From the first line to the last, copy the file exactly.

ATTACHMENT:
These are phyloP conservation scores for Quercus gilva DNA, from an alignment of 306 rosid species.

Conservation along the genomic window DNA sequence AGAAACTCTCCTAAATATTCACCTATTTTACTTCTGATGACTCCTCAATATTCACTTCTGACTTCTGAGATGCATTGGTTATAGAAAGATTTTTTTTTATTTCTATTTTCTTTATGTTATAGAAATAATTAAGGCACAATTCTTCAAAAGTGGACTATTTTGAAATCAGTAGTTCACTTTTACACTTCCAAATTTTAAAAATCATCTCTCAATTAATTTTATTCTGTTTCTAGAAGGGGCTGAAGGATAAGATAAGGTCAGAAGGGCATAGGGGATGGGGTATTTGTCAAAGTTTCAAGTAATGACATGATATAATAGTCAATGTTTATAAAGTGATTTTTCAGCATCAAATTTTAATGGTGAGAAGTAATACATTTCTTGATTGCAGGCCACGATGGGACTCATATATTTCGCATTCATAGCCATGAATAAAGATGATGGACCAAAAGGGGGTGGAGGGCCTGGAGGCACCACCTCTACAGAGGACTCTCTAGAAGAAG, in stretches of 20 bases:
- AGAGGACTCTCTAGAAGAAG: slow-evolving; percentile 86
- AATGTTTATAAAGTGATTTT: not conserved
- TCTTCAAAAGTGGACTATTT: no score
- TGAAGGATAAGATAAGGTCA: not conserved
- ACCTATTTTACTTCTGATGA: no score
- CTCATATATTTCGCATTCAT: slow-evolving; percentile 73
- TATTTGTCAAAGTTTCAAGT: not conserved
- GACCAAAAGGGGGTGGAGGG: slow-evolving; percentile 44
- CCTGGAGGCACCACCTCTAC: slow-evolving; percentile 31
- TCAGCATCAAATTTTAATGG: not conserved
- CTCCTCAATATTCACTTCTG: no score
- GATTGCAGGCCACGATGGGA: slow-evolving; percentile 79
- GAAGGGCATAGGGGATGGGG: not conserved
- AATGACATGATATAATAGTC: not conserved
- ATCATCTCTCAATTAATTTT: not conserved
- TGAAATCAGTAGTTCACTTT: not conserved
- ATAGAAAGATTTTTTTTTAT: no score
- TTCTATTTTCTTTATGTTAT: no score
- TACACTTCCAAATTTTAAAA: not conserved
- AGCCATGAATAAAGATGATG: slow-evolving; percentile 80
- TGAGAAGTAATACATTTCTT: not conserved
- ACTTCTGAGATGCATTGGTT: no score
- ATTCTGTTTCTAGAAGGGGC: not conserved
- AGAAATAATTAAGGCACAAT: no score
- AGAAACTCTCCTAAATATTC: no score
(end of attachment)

These are phyloP conservation scores for Quercus gilva DNA, from an alignment of 306 rosid species.

Conservation along the genomic window DNA sequence AGAAACTCTCCTAAATATTCACCTATTTTACTTCTGATGACTCCTCAATATTCACTTCTGACTTCTGAGATGCATTGGTTATAGAAAGATTTTTTTTTATTTCTATTTTCTTTATGTTATAGAAATAATTAAGGCACAATTCTTCAAAAGTGGACTATTTTGAAATCAGTAGTTCACTTTTACACTTCCAAATTTTAAAAATCATCTCTCAATTAATTTTATTCTGTTTCTAGAAGGGGCTGAAGGATAAGATAAGGTCAGAAGGGCATAGGGGATGGGGTATTTGTCAAAGTTTCAAGTAATGACATGATATAATAGTCAATGTTTATAAAGTGATTTTTCAGCATCAAATTTTAATGGTGAGAAGTAATACATTTCTTGATTGCAGGCCACGATGGGACTCATATATTTCGCATTCATAGCCATGAATAAAGATGATGGACCAAAAGGGGGTGGAGGGCCTGGAGGCACCACCTCTACAGAGGACTCTCTAGAAGAAG, in stretches of 20 bases:
- AGAGGACTCTCTAGAAGAAG: slow-evolving; percentile 86
- AATGTTTATAAAGTGATTTT: not conserved
- TCTTCAAAAGTGGACTATTT: no score
- TGAAGGATAAGATAAGGTCA: not conserved
- ACCTATTTTACTTCTGATGA: no score
- CTCATATATTTCGCATTCAT: slow-evolving; percentile 73
- TATTTGTCAAAGTTTCAAGT: not conserved
- GACCAAAAGGGGGTGGAGGG: slow-evolving; percentile 44
- CCTGGAGGCACCACCTCTAC: slow-evolving; percentile 31
- TCAGCATCAAATTTTAATGG: not conserved
- CTCCTCAATATTCACTTCTG: no score
- GATTGCAGGCCACGATGGGA: slow-evolving; percentile 79
- GAAGGGCATAGGGGATGGGG: not conserved
- AATGACATGATATAATAGTC: not conserved
- ATCATCTCTCAATTAATTTT: not conserved
- TGAAATCAGTAGTTCACTTT: not conserved
- ATAGAAAGATTTTTTTTTAT: no score
- TTCTATTTTCTTTATGTTAT: no score
- TACACTTCCAAATTTTAAAA: not conserved
- AGCCATGAATAAAGATGATG: slow-evolving; percentile 80
- TGAGAAGTAATACATTTCTT: not conserved
- ACTTCTGAGATGCATTGGTT: no score
- ATTCTGTTTCTAGAAGGGGC: not conserved
- AGAAATAATTAAGGCACAAT: no score
- AGAAACTCTCCTAAATATTC: no score